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01 Apr 2020 | 04:01 AM UTC

Cyprus: Overnight curfew implemented March 31 /update 5

Government introduces overnight curfew due to COVID-19 on March 31; follow authority directives



As of Tuesday, March 31, Cyprus has introduced an overnight curfew to prevent further spread of the coronavirus (COVID-19) pandemic. Individuals will be prohibited from leaving their homes from 21:00 to 06:00 (local time) except for those holding a confirmation of movement form.

Cyprus implemented a nationwide lockdown until Monday, April 13. The ban does not apply in specific cases such as for trips to pharmacies, supermarkets, or work. Additionally, the government has closed all public spaces and many private businesses, including parks, religious venues, retail stores, night clubs, hotels, and malls. Some restaurants continue to serve takeaway options. Anyone violating the restriction will face a EUR 300 fine.

All flights to Larnaca (LCA) and Paphos (PFO) airports, excluding those carrying freight, coming from the following countries are prohibited; Bahrein, Belarus, Belgium, Bulgaria, Egypt, Estonia, Germany, Hungary, Ireland, Israel, Jordan, Latvia, Lebanon, Lithuania, Malta, Netherlands, Norway, Poland, Qatar, Romania, Russia, Serbia, Slovakia, Sweden, Switzerland, Ukraine, the United Kingdom, and Greece.

Meanwhile, an entry ban on all foreign travelers, except for Cypriote nationals and individuals with a residence permit, remains in place since Sunday, March 15. Individuals who are authorized to enter Cyprus will need to submit a medical certificate from a doctor in the country of origin to prove that they do not have COVID-19 and will be placed under mandatory 14-day quarantine at accommodation facilities provided by the government.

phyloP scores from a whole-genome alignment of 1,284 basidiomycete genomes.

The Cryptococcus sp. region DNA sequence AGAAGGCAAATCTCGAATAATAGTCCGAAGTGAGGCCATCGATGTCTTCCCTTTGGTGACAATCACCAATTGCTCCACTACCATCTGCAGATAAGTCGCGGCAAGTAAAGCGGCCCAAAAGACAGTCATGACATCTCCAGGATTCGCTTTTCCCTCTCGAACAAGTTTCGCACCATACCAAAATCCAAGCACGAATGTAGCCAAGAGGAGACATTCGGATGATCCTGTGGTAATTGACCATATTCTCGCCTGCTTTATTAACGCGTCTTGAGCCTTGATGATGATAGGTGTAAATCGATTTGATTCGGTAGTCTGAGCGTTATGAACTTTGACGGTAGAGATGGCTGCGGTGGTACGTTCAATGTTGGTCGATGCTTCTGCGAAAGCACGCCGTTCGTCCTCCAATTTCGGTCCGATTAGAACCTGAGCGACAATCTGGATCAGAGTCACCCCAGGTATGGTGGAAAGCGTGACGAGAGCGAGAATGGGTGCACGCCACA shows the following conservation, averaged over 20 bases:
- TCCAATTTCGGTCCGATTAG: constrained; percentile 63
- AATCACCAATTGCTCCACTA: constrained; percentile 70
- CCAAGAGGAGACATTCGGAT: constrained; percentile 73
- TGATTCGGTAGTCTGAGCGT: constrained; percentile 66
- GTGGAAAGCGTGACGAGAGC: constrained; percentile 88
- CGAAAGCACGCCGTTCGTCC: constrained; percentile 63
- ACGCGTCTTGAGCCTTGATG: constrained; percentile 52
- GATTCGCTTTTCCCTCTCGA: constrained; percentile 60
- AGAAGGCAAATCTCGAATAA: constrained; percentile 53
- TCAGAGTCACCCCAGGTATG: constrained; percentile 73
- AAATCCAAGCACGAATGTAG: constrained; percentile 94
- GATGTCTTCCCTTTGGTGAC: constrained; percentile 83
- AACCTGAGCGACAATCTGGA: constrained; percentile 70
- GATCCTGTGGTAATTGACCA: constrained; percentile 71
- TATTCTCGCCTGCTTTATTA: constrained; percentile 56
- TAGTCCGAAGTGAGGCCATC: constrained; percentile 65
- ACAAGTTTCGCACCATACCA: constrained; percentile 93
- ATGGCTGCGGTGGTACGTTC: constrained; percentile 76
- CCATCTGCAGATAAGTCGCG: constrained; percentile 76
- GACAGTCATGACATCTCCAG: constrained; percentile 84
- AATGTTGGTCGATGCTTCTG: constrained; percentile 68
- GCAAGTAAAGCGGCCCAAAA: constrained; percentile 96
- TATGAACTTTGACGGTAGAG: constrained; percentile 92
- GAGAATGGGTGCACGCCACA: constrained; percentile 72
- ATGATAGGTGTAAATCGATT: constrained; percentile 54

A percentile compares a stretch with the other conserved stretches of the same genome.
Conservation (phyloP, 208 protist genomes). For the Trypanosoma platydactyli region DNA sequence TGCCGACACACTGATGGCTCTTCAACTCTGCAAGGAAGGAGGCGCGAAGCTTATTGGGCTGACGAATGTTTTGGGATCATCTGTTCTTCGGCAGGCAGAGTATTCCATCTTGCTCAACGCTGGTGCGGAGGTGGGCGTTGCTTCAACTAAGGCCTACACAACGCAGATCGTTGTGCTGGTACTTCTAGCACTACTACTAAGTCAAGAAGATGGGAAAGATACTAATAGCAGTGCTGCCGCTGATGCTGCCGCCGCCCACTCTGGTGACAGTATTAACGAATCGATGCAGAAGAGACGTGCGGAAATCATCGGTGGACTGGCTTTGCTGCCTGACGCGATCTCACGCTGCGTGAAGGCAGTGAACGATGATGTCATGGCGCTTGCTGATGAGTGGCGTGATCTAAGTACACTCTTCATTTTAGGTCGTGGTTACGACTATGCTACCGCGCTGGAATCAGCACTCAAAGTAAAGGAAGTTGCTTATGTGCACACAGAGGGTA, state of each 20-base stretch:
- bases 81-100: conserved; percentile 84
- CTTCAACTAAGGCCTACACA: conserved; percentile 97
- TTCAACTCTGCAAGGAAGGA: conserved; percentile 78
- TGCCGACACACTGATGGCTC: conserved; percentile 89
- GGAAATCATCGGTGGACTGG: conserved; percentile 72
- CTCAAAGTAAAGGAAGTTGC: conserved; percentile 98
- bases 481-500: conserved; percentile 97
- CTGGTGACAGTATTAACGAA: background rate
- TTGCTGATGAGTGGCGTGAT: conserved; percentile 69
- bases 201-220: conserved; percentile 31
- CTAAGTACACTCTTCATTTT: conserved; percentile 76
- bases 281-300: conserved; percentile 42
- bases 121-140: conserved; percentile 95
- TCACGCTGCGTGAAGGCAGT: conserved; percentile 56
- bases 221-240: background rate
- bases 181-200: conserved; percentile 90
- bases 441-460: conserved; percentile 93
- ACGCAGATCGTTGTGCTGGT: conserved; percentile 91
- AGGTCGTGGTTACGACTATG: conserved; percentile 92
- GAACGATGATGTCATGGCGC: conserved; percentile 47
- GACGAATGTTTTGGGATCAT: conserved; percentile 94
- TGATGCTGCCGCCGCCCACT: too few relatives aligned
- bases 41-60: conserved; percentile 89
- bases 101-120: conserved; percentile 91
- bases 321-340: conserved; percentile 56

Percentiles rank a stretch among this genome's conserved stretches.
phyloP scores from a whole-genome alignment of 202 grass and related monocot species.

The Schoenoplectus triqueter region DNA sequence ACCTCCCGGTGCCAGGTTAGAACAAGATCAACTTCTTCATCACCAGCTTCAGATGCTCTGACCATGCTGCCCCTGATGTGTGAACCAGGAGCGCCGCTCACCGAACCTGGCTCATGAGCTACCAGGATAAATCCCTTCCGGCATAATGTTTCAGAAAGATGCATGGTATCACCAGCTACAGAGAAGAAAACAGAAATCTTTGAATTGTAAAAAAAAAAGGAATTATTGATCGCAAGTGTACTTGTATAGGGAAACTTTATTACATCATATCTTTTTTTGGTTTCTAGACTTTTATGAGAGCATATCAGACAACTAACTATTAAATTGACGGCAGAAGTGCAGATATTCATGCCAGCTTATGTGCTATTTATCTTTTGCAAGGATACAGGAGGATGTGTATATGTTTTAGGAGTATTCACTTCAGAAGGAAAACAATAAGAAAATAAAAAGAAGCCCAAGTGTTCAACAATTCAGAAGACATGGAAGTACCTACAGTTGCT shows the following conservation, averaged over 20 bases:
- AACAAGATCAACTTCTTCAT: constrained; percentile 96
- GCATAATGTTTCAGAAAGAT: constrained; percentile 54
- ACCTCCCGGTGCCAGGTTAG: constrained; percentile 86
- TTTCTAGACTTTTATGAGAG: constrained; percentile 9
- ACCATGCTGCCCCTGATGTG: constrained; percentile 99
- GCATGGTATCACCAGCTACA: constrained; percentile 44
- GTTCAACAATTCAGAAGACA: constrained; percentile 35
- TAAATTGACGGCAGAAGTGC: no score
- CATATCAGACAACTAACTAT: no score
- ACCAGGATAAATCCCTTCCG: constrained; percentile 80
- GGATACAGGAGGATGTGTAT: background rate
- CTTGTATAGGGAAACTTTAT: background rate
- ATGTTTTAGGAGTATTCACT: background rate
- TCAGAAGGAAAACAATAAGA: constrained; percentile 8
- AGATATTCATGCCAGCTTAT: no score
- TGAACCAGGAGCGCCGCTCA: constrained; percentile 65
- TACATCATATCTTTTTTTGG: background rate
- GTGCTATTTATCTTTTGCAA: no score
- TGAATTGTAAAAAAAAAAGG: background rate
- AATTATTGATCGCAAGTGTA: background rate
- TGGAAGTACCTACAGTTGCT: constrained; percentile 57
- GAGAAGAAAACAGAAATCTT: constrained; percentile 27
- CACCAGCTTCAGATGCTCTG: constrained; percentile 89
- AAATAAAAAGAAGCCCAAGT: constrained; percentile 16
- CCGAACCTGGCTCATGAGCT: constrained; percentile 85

As of Wednesday, April 1, health officials have confirmed 262 cases of the COVID-19 nationwide. Further international spread of the virus is expected in the near term.


The first case of COVID-19 was reported on December 31 and the source of the outbreak has been linked to a wet market in Wuhan (Hubei province, China). Human-to-human and patient-to-medical staff transmission of the virus have been confirmed. Many of the associated fatalities have been due to pneumonia caused by the virus.

Cases of the virus have been confirmed in numerous countries and territories worldwide. Virus-screening and quarantining measures are being implemented at airports worldwide, as well as extensive travel restrictions. On March 11, the World Health Organization (WHO) declared the global outbreak a pandemic.

Pneumonia symptoms include dry cough, chest pain, fever, and trouble breathing. Pneumonia can be contagious and can be transmitted from human to human. The influenza virus, or the flu, is a common cause of viral pneumonia.


Measures adopted by local authorities evolve quickly and are usually effective immediately. Depending on the evolution of the outbreak in other countries, authorities are likely to modify, at very short notice, the list of countries whose travelers are subject to border control measures or entry restrictions upon their arrival to the territory in question. It is advised to postpone nonessential travel due to the risk that travelers may be refused entry or be subject to quarantine upon their arrival or during their stay.

To reduce the risk of transmission, travelers are advised to abide by the following measures:

  • Frequently clean hands by applying an alcohol-based hand rub or washing with soap and water.
  • When coughing and sneezing, cover mouth and nose with a flexed elbow or tissue; if used, throw the tissue away immediately and wash hands.
  • If experiencing a fever, cough, difficulty breathing, or any other symptoms suggestive of respiratory illness, including pneumonia, call emergency services before going to the doctor or hospital to prevent the potential spread of the disease.